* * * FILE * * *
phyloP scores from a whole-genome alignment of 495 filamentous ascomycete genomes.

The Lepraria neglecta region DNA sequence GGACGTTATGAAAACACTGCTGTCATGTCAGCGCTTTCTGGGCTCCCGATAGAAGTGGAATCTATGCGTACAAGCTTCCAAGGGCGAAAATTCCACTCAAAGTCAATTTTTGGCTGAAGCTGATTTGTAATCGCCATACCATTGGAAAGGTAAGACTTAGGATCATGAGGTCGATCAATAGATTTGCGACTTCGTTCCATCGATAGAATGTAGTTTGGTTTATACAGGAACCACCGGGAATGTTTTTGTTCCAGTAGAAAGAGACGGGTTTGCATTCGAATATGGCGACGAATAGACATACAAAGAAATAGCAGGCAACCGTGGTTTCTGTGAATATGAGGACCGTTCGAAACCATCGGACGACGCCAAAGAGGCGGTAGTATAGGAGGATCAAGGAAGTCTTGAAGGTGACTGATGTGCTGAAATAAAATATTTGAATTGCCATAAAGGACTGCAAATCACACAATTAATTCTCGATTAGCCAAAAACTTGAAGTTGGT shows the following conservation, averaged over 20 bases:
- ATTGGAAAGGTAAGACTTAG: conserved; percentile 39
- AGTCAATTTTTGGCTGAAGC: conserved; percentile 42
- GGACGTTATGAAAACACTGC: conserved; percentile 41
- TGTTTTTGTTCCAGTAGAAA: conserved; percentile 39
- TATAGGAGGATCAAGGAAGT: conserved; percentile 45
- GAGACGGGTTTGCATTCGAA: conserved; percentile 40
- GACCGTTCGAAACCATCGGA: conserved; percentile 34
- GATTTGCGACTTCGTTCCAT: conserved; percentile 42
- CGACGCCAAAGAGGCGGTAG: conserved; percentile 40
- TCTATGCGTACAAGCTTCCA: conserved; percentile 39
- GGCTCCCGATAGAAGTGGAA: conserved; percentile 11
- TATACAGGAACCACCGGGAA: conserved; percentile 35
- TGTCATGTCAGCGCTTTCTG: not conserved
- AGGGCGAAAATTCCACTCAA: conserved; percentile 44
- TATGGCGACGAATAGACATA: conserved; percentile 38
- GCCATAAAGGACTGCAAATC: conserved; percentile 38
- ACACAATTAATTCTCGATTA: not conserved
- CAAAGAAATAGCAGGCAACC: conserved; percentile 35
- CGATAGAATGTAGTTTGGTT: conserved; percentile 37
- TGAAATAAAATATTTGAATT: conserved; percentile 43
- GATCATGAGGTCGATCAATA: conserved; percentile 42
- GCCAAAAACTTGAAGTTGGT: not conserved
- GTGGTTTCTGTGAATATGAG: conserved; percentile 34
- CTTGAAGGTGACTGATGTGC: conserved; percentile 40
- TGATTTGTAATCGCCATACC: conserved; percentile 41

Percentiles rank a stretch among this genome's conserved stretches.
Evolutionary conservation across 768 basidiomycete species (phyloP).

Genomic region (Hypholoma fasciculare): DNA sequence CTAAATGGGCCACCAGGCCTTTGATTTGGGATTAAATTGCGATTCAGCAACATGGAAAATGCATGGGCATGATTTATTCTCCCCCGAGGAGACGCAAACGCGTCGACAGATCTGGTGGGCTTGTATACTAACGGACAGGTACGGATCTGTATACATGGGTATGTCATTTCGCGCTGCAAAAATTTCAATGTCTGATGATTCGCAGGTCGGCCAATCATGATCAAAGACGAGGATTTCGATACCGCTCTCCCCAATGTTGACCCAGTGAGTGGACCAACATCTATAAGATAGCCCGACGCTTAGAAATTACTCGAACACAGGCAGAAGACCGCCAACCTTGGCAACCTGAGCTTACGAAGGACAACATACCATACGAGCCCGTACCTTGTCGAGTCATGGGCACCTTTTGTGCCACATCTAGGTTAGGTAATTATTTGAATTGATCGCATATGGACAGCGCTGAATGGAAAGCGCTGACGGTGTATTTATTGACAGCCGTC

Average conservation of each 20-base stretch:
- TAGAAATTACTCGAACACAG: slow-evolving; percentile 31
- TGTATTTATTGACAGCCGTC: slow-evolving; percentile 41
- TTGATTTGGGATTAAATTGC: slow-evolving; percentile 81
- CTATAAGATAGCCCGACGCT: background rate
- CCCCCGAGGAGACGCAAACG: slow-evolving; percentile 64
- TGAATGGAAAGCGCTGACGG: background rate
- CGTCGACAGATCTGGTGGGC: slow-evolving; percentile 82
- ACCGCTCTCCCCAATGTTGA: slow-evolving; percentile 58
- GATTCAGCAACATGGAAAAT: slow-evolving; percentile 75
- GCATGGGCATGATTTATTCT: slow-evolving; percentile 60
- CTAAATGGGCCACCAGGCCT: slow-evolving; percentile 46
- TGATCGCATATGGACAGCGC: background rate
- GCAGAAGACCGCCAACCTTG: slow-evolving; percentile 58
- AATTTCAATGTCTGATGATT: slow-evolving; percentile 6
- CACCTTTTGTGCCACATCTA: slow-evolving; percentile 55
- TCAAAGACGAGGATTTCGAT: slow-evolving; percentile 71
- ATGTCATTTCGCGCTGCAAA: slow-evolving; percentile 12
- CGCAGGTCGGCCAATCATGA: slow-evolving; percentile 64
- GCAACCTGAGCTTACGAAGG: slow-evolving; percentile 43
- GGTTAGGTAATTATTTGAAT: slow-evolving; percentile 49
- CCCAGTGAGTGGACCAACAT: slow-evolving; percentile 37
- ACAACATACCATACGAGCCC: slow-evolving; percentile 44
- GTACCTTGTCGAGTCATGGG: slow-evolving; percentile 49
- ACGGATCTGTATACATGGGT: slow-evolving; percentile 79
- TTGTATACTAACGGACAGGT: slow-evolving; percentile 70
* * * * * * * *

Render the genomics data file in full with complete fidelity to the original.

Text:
phyloP scores from a whole-genome alignment of 495 filamentous ascomycete genomes.

The Lepraria neglecta region DNA sequence GGACGTTATGAAAACACTGCTGTCATGTCAGCGCTTTCTGGGCTCCCGATAGAAGTGGAATCTATGCGTACAAGCTTCCAAGGGCGAAAATTCCACTCAAAGTCAATTTTTGGCTGAAGCTGATTTGTAATCGCCATACCATTGGAAAGGTAAGACTTAGGATCATGAGGTCGATCAATAGATTTGCGACTTCGTTCCATCGATAGAATGTAGTTTGGTTTATACAGGAACCACCGGGAATGTTTTTGTTCCAGTAGAAAGAGACGGGTTTGCATTCGAATATGGCGACGAATAGACATACAAAGAAATAGCAGGCAACCGTGGTTTCTGTGAATATGAGGACCGTTCGAAACCATCGGACGACGCCAAAGAGGCGGTAGTATAGGAGGATCAAGGAAGTCTTGAAGGTGACTGATGTGCTGAAATAAAATATTTGAATTGCCATAAAGGACTGCAAATCACACAATTAATTCTCGATTAGCCAAAAACTTGAAGTTGGT shows the following conservation, averaged over 20 bases:
- ATTGGAAAGGTAAGACTTAG: conserved; percentile 39
- AGTCAATTTTTGGCTGAAGC: conserved; percentile 42
- GGACGTTATGAAAACACTGC: conserved; percentile 41
- TGTTTTTGTTCCAGTAGAAA: conserved; percentile 39
- TATAGGAGGATCAAGGAAGT: conserved; percentile 45
- GAGACGGGTTTGCATTCGAA: conserved; percentile 40
- GACCGTTCGAAACCATCGGA: conserved; percentile 34
- GATTTGCGACTTCGTTCCAT: conserved; percentile 42
- CGACGCCAAAGAGGCGGTAG: conserved; percentile 40
- TCTATGCGTACAAGCTTCCA: conserved; percentile 39
- GGCTCCCGATAGAAGTGGAA: conserved; percentile 11
- TATACAGGAACCACCGGGAA: conserved; percentile 35
- TGTCATGTCAGCGCTTTCTG: not conserved
- AGGGCGAAAATTCCACTCAA: conserved; percentile 44
- TATGGCGACGAATAGACATA: conserved; percentile 38
- GCCATAAAGGACTGCAAATC: conserved; percentile 38
- ACACAATTAATTCTCGATTA: not conserved
- CAAAGAAATAGCAGGCAACC: conserved; percentile 35
- CGATAGAATGTAGTTTGGTT: conserved; percentile 37
- TGAAATAAAATATTTGAATT: conserved; percentile 43
- GATCATGAGGTCGATCAATA: conserved; percentile 42
- GCCAAAAACTTGAAGTTGGT: not conserved
- GTGGTTTCTGTGAATATGAG: conserved; percentile 34
- CTTGAAGGTGACTGATGTGC: conserved; percentile 40
- TGATTTGTAATCGCCATACC: conserved; percentile 41

Percentiles rank a stretch among this genome's conserved stretches.
Evolutionary conservation across 768 basidiomycete species (phyloP).

Genomic region (Hypholoma fasciculare): DNA sequence CTAAATGGGCCACCAGGCCTTTGATTTGGGATTAAATTGCGATTCAGCAACATGGAAAATGCATGGGCATGATTTATTCTCCCCCGAGGAGACGCAAACGCGTCGACAGATCTGGTGGGCTTGTATACTAACGGACAGGTACGGATCTGTATACATGGGTATGTCATTTCGCGCTGCAAAAATTTCAATGTCTGATGATTCGCAGGTCGGCCAATCATGATCAAAGACGAGGATTTCGATACCGCTCTCCCCAATGTTGACCCAGTGAGTGGACCAACATCTATAAGATAGCCCGACGCTTAGAAATTACTCGAACACAGGCAGAAGACCGCCAACCTTGGCAACCTGAGCTTACGAAGGACAACATACCATACGAGCCCGTACCTTGTCGAGTCATGGGCACCTTTTGTGCCACATCTAGGTTAGGTAATTATTTGAATTGATCGCATATGGACAGCGCTGAATGGAAAGCGCTGACGGTGTATTTATTGACAGCCGTC

Average conservation of each 20-base stretch:
- TAGAAATTACTCGAACACAG: slow-evolving; percentile 31
- TGTATTTATTGACAGCCGTC: slow-evolving; percentile 41
- TTGATTTGGGATTAAATTGC: slow-evolving; percentile 81
- CTATAAGATAGCCCGACGCT: background rate
- CCCCCGAGGAGACGCAAACG: slow-evolving; percentile 64
- TGAATGGAAAGCGCTGACGG: background rate
- CGTCGACAGATCTGGTGGGC: slow-evolving; percentile 82
- ACCGCTCTCCCCAATGTTGA: slow-evolving; percentile 58
- GATTCAGCAACATGGAAAAT: slow-evolving; percentile 75
- GCATGGGCATGATTTATTCT: slow-evolving; percentile 60
- CTAAATGGGCCACCAGGCCT: slow-evolving; percentile 46
- TGATCGCATATGGACAGCGC: background rate
- GCAGAAGACCGCCAACCTTG: slow-evolving; percentile 58
- AATTTCAATGTCTGATGATT: slow-evolving; percentile 6
- CACCTTTTGTGCCACATCTA: slow-evolving; percentile 55
- TCAAAGACGAGGATTTCGAT: slow-evolving; percentile 71
- ATGTCATTTCGCGCTGCAAA: slow-evolving; percentile 12
- CGCAGGTCGGCCAATCATGA: slow-evolving; percentile 64
- GCAACCTGAGCTTACGAAGG: slow-evolving; percentile 43
- GGTTAGGTAATTATTTGAAT: slow-evolving; percentile 49
- CCCAGTGAGTGGACCAACAT: slow-evolving; percentile 37
- ACAACATACCATACGAGCCC: slow-evolving; percentile 44
- GTACCTTGTCGAGTCATGGG: slow-evolving; percentile 49
- ACGGATCTGTATACATGGGT: slow-evolving; percentile 79
- TTGTATACTAACGGACAGGT: slow-evolving; percentile 70